How Tutors Should Adapt Their Language for Kids

As a tutor or a parent, teaching children new things is one of the most rewarding experiences, but teaching a new language can be the ultimate challenge because language is unlike any other subject! Unlike math, science, or other subjects, the definitive lines of language are harder to find because it's a mode of communication. There are grammatical rules, ways of writing and pronouncing, and another million little things to teach about when you teach a language. You are not really ‘teaching’ a subject when you help a child learn a language; it is more like teaching how to use a tool effectively!

So how do we successfully teach our children to adapt to a new language?

At Akshharam Online Malayalam Learning School, we aim to help our little ones learn Malayalam with our interactive and instructive online classes, and in this article, we are going to tackle the subject of how tutors can help kids adapt to a new language.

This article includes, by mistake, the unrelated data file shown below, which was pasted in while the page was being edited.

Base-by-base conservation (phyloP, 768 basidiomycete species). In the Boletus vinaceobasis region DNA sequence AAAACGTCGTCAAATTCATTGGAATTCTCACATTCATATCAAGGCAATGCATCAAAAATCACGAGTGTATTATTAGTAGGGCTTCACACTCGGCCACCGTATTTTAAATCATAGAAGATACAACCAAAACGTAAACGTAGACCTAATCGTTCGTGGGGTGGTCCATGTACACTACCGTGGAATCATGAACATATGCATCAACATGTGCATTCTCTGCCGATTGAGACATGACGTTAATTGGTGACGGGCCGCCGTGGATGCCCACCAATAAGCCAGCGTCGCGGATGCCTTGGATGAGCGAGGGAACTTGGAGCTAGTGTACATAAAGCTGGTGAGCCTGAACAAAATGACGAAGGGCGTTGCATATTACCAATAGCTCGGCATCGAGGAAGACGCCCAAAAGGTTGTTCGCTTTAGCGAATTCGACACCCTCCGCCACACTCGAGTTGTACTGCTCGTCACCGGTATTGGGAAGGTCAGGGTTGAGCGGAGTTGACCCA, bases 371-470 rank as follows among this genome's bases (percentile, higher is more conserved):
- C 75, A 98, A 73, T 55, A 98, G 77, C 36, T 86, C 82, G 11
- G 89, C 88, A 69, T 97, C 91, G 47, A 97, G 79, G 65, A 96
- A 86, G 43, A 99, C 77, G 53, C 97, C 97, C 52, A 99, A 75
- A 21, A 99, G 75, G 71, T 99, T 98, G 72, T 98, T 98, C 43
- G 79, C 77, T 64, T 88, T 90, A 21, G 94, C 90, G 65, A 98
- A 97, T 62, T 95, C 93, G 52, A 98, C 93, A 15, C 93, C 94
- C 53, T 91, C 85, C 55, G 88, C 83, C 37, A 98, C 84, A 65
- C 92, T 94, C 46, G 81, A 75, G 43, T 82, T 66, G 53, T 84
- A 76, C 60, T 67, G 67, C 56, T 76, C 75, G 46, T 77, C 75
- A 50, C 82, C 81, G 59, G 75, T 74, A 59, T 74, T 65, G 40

Teaching strategies

We know for a fact that every child is unique and special, so using one simple, plain method to teach everyone is not feasible. So what do teachers do? They follow certain teaching strategies and principles and improvise on them according to the group of children they are teaching. Here we will have a closer look into some of those teaching strategies to help our kids adapt to Malayalam with ease.

UDL strategy

Universal Design for Learning (UDL) is a teaching approach that aims to remove barriers to learning by using various methods that can be adjusted for each child's strengths and needs. Unlike traditional methods, UDL is not about finding one way to teach all students but rather a flexible approach that benefits everyone. UDL also seeks new strategies to keep the children motivated.